Coolest College Classes You Can Take Now
Some people love school. Others view college as a necessary evil to help them get a well-paying job. The cost of education is more of an obstacle than it used to be, but the class options? So much better. Obviously, students are still required to take general ed classes in undergrad, plus specific courses to complete their degree, but electives are way more entertaining than they used to be. Keep reading for the most intriguing college courses that schools have offered or are offering now.
Not included: A Pizza Hut-sponsored course designed to help students perfect the art of crafting the ideal cheesy pizza pie. Where can we sign up?
The Evolution of Taylor Swift
School:New York University
Course description: Swifties, take note from Rolling Stone's Brittany Spanos. At NYU, she taught a course in 2022 about how T. Swift got started in music and evolved from a country artist with a youthful appeal to a contemporary pop artist. The class also delved into how she leaned into femininity to carve out her own niche as a songwriter, plus the musical influences that inspired her style.
The artist was invited to speak in class, but for unknown reasons couldn't make it. Regardless, that sounds like a pretty epic class to take for a music major.
Patternmaking for Dog Garments
School:Fashion Institute of Technology
Course description: Before you say that dogs don't need clothes, there are so many circumstances in which canine couture comes in handy. Small dogs tend to get chilly in cold climates and any breed can benefit from a coat to keep them from getting drenched on long walks in the rain. And if dog clothes are required, why not make them cute?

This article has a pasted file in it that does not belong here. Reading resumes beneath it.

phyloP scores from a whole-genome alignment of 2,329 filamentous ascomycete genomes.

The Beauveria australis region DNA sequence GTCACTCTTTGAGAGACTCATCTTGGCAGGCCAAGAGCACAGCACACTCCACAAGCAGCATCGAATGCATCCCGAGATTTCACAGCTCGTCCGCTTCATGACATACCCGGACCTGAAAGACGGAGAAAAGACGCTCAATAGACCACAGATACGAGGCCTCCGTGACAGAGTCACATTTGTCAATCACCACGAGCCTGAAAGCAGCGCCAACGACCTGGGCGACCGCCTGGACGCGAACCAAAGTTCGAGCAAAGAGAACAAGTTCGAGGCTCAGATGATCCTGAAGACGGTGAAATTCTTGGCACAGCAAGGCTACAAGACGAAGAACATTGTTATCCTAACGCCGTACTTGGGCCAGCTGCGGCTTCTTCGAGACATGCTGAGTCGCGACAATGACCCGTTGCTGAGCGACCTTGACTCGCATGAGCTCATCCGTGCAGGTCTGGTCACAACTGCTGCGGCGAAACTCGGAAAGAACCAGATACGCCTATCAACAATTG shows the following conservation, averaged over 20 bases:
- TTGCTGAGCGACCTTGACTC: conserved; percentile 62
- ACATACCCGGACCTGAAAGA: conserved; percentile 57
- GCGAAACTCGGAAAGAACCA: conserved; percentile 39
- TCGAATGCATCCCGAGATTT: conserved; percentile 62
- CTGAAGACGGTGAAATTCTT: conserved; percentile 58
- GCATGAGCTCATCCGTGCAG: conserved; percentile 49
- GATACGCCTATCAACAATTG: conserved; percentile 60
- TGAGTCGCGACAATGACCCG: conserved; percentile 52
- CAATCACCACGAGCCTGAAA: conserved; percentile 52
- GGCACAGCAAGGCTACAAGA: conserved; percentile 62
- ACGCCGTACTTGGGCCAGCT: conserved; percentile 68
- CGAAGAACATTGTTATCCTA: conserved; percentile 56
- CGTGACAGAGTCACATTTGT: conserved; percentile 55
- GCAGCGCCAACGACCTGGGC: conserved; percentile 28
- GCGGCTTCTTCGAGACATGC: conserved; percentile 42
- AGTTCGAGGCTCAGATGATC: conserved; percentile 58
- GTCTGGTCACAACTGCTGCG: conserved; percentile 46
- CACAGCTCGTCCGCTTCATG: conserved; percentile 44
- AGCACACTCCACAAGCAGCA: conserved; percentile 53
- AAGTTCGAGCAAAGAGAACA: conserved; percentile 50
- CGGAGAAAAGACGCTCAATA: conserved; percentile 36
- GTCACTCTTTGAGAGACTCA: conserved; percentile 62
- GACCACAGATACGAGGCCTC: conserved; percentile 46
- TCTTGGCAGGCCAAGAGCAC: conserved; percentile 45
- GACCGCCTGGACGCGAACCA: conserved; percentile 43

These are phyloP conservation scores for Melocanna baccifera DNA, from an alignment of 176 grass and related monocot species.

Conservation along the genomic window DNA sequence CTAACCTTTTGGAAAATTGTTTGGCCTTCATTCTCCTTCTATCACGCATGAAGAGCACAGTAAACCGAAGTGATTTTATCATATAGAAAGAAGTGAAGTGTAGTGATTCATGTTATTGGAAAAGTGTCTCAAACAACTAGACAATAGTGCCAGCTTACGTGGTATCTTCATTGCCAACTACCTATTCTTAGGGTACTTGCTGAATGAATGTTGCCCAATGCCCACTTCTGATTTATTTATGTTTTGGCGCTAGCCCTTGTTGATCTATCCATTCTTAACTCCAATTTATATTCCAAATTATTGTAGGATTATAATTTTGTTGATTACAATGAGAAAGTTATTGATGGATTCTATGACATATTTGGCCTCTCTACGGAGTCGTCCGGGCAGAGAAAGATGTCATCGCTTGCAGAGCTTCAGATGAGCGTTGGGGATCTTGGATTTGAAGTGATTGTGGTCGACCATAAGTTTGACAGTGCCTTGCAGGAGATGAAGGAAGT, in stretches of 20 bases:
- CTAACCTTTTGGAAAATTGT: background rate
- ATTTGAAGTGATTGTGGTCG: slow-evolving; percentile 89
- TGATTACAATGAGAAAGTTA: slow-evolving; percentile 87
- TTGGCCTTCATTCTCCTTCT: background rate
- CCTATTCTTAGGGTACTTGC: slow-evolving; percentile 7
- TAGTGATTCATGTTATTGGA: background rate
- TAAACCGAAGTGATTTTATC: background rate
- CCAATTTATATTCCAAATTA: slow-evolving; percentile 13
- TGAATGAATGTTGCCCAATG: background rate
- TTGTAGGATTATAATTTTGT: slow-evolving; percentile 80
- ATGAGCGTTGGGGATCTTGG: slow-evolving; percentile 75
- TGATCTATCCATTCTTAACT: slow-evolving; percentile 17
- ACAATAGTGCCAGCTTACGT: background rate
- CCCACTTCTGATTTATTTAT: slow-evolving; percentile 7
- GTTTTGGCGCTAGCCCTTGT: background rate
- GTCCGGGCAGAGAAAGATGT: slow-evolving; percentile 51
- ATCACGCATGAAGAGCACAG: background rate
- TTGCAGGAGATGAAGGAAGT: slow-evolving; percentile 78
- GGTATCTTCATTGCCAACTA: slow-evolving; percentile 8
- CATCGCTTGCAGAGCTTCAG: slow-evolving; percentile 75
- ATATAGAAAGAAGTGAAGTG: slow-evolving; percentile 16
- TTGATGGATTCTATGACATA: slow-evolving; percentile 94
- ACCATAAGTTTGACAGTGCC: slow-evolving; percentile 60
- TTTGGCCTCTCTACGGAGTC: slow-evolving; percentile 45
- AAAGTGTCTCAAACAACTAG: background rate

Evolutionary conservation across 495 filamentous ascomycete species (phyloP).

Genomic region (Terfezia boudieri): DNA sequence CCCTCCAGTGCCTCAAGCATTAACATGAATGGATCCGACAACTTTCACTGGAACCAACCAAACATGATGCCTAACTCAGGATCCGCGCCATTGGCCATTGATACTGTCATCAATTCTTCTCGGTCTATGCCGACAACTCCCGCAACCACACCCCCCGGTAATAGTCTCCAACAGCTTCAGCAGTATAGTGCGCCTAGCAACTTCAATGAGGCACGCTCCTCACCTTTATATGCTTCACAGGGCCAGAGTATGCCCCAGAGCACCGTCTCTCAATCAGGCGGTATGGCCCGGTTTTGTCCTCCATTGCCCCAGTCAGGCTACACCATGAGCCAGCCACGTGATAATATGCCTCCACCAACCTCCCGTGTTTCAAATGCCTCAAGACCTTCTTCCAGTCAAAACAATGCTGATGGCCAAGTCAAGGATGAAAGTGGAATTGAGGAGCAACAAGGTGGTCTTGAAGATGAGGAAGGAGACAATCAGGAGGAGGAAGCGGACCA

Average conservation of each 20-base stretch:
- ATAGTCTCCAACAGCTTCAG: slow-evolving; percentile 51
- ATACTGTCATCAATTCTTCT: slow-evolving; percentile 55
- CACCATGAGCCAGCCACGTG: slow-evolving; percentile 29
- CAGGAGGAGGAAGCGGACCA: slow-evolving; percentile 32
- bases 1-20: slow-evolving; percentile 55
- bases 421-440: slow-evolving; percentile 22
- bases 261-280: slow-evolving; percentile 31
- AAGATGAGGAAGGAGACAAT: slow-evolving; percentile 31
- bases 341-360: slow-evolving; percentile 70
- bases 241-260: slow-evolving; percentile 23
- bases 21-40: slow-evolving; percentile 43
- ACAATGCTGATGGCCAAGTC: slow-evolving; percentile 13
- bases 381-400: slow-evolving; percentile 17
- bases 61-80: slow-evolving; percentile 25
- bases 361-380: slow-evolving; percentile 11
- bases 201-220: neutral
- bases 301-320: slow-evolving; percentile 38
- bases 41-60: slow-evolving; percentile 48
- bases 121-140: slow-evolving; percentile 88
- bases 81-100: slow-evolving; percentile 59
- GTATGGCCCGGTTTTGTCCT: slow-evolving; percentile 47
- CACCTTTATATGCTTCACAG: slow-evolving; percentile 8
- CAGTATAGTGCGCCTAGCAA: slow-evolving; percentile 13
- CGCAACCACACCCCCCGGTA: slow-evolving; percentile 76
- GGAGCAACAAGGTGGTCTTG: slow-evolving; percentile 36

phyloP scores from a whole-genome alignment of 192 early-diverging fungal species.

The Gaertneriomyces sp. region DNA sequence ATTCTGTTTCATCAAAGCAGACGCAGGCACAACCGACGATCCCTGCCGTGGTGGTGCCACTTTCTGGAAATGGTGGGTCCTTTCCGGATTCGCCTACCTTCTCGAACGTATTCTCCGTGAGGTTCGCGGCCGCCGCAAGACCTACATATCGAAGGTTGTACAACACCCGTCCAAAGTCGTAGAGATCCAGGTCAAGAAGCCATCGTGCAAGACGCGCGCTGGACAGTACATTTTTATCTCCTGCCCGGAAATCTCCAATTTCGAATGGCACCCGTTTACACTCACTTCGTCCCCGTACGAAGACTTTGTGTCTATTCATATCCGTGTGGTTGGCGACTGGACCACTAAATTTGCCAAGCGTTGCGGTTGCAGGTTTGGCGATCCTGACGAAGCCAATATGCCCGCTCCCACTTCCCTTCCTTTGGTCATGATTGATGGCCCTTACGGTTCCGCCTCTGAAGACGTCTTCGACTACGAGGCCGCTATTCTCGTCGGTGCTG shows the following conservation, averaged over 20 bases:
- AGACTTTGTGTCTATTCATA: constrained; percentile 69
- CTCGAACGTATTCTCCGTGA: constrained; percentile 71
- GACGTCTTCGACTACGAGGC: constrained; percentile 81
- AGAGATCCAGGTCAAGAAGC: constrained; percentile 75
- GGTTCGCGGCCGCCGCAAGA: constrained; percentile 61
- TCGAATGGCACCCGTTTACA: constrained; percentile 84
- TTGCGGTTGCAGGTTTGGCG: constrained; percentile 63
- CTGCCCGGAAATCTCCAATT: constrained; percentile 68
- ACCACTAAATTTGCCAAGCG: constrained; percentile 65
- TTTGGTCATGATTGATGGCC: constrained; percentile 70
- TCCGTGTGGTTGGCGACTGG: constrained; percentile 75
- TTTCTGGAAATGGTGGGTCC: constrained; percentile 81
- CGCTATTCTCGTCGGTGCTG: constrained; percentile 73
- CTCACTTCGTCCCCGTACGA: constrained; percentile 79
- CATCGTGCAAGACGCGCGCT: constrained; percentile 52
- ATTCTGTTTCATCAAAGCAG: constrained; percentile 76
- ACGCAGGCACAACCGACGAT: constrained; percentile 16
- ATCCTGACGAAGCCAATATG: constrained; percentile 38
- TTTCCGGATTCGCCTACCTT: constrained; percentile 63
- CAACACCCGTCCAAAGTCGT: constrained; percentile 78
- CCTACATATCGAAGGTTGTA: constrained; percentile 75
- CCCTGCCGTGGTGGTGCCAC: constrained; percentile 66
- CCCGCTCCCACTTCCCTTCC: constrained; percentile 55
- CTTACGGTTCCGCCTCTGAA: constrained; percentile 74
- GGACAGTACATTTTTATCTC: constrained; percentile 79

FIT gives students a chance to learn how to design their own dog apparel patterns, even if they have no experience making patterns for people. Take the class in person or online so your next Gucci-inspired puppy coat can be done in between trips to the dog park. Hey, if the school wants to go viral, they can always rename the course "Doggy Style 101."
Cow-to-Cone Ice Cream Short Course
School:Pennsylvania State University
Course description: Let's not forget that professional ice cream tasting is a real job. It's also possible to learn all the ins and outs of ice cream production if you go to Penn State. Students studying food services are welcome to take this week-long crash course that explains exactly how to make the creamiest, most flavorful ice cream from scratch. It's way more complex than you'd expect, but just as delicious.
Introduction to Beekeeping
Course description: Temple University offers students a chance to help save one of the most important species on the planet: bees. They have several active beehives for students to tend so they can learn how to monitor hive health, identify different types of bees, understand the stages of bee development and, of course, harvest honey.
You don't have to know what you're doing with bees to take the class, either. Just show up and by the end of the semester, you'll be able to successfully start a sustainable hive of your own.
Course description: P.E. has never been this fun before. One physical education course at Cornell takes students straight back to childhood. Instructors teach how to reach new heights, literally. Instead of just climbing trees freestyle, students learn how to use climbing gear to safely scale even the tallest of trees without causing any damage to them.